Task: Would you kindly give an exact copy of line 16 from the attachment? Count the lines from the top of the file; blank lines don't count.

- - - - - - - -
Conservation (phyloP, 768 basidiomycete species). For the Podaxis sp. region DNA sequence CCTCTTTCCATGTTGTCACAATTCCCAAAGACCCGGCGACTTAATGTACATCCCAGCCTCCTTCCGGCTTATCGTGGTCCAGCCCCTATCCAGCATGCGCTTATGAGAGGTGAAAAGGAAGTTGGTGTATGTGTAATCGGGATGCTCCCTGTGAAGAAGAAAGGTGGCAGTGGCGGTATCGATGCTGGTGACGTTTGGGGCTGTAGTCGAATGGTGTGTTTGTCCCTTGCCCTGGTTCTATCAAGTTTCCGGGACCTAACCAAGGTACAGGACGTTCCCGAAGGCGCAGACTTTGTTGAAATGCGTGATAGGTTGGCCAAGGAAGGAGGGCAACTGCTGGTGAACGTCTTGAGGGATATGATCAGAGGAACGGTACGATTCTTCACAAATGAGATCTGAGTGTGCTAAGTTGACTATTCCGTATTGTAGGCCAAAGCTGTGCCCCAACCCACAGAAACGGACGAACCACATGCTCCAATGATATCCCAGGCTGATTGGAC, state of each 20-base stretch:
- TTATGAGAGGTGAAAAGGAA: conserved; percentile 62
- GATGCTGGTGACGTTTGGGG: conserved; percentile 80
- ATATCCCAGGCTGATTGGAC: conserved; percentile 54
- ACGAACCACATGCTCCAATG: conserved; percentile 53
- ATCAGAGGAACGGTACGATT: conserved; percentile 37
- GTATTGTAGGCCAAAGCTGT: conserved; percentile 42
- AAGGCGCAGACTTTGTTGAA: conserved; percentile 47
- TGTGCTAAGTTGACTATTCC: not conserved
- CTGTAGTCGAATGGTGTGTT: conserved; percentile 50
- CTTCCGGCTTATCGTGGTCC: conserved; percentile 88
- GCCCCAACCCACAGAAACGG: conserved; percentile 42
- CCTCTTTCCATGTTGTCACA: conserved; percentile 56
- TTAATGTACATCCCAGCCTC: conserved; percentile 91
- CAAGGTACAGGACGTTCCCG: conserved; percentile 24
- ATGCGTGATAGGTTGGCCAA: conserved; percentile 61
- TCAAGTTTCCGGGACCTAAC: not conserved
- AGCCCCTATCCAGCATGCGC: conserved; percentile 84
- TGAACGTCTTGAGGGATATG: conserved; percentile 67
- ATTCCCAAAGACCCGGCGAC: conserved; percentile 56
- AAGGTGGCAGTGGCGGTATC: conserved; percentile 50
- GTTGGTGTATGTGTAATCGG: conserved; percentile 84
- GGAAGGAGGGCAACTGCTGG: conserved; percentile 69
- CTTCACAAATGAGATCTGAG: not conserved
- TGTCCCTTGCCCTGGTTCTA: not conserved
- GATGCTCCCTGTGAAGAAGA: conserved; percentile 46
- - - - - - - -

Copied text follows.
- ATGCGTGATAGGTTGGCCAA: conserved; percentile 61